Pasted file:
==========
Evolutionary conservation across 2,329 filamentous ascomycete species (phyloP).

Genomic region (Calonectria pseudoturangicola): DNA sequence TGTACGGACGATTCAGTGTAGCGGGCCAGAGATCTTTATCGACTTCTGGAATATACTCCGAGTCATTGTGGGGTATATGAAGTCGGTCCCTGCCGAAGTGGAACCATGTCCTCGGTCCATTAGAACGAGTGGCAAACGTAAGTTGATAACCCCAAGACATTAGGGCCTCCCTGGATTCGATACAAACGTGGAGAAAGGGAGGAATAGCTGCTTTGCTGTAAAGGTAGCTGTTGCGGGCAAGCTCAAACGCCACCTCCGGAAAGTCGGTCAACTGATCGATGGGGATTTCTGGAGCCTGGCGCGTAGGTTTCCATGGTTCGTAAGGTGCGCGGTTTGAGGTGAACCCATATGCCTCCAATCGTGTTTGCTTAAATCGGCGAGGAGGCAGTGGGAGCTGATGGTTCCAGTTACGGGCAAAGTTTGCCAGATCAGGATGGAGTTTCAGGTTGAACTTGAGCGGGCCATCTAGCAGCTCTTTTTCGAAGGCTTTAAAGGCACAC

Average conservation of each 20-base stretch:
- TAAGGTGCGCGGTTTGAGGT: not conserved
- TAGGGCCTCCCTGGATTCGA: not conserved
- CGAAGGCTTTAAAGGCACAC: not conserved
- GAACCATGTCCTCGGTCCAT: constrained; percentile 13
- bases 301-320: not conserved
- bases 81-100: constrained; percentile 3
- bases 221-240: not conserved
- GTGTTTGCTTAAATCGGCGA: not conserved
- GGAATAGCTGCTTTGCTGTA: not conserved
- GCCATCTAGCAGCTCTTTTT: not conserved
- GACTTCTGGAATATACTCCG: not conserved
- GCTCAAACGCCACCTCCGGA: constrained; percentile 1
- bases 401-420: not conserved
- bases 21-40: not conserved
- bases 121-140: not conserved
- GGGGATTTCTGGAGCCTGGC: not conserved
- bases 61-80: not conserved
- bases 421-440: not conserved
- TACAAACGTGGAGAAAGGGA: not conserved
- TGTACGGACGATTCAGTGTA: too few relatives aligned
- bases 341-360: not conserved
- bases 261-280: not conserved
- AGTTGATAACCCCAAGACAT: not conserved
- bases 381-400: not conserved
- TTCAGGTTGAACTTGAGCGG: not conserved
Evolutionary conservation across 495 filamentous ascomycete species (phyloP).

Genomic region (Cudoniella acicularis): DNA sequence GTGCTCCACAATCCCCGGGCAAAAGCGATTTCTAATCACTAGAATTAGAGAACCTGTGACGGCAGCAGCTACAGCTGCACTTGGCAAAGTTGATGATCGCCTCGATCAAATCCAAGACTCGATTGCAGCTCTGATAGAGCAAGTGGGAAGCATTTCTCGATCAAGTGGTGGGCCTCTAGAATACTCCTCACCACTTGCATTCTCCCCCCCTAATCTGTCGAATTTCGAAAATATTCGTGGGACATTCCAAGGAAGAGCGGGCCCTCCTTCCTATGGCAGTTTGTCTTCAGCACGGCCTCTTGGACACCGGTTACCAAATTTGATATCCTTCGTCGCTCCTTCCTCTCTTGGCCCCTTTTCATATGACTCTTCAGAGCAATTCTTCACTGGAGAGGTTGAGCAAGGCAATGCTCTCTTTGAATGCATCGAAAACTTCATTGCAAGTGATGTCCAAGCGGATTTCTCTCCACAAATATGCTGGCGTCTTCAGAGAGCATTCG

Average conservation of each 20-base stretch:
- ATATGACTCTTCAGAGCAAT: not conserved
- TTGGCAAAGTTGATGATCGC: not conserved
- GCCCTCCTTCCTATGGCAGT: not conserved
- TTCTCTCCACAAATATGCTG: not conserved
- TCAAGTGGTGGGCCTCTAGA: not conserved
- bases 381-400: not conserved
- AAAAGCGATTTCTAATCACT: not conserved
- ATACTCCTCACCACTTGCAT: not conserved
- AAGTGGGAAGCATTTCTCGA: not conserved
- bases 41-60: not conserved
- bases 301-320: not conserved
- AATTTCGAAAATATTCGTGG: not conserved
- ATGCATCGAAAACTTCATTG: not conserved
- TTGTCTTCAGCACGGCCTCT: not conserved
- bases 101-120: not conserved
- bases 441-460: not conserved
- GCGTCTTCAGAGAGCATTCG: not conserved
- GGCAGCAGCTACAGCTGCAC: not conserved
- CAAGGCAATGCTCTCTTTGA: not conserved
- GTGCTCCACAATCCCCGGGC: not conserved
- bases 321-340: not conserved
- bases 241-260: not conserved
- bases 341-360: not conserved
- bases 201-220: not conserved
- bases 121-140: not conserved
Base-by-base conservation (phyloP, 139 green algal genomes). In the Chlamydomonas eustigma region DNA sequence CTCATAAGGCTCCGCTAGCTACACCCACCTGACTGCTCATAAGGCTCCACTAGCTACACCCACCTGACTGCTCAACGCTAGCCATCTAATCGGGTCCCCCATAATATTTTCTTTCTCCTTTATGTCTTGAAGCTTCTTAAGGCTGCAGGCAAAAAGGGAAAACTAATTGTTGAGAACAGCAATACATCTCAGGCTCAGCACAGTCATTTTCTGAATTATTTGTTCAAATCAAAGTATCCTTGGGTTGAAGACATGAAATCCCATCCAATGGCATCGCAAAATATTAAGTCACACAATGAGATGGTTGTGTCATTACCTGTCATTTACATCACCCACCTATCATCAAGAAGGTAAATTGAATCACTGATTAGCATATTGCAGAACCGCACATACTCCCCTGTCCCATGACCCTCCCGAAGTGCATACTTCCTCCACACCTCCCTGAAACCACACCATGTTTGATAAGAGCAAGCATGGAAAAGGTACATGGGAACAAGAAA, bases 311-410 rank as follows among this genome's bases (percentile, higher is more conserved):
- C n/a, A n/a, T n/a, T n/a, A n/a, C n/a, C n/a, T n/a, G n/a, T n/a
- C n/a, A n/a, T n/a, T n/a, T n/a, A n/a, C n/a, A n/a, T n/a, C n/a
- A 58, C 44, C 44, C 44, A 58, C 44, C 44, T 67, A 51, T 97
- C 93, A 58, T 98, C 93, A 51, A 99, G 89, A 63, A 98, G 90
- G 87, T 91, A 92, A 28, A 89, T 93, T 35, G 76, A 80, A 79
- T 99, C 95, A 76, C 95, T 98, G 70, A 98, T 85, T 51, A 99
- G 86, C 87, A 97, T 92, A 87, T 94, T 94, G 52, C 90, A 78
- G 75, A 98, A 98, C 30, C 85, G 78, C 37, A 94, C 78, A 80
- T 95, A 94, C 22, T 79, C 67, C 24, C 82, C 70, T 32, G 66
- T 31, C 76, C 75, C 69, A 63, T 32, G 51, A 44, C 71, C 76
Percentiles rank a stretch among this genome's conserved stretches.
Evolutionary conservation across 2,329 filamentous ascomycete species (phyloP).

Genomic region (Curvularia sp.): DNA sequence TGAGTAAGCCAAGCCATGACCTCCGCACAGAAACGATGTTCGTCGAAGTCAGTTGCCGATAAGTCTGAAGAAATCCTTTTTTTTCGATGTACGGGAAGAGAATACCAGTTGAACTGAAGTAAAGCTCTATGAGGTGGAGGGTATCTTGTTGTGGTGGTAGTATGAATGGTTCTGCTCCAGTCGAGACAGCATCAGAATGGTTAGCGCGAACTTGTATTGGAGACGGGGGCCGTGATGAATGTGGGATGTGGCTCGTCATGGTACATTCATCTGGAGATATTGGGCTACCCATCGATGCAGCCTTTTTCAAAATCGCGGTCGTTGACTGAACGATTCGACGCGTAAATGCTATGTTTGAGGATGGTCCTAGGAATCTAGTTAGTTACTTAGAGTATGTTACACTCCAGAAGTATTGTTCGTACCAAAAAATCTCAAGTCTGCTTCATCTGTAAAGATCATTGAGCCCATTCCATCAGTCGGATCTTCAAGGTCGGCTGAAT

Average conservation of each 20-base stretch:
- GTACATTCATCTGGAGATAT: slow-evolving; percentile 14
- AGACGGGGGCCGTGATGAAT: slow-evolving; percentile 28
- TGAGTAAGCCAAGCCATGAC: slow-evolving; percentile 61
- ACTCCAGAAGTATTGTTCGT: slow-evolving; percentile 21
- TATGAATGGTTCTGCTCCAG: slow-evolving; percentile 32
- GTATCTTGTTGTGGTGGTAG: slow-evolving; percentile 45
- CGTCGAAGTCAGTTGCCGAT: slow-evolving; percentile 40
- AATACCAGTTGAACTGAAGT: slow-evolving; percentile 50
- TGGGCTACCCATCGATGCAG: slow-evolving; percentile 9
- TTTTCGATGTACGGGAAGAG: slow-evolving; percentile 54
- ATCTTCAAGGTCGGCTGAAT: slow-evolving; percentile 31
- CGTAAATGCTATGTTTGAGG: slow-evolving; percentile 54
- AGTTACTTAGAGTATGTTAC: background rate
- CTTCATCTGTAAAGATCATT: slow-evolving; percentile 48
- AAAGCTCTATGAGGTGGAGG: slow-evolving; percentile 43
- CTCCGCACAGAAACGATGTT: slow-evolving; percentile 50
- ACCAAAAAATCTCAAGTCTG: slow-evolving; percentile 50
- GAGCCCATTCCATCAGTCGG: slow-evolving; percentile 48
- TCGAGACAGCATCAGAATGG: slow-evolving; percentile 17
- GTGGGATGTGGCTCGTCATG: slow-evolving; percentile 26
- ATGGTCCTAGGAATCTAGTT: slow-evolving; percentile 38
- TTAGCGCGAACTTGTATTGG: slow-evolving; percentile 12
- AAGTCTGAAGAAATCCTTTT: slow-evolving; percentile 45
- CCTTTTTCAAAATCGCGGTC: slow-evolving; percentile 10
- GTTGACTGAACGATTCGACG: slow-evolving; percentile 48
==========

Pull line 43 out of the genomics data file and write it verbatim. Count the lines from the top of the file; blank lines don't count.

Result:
- AATTTCGAAAATATTCGTGG: not conserved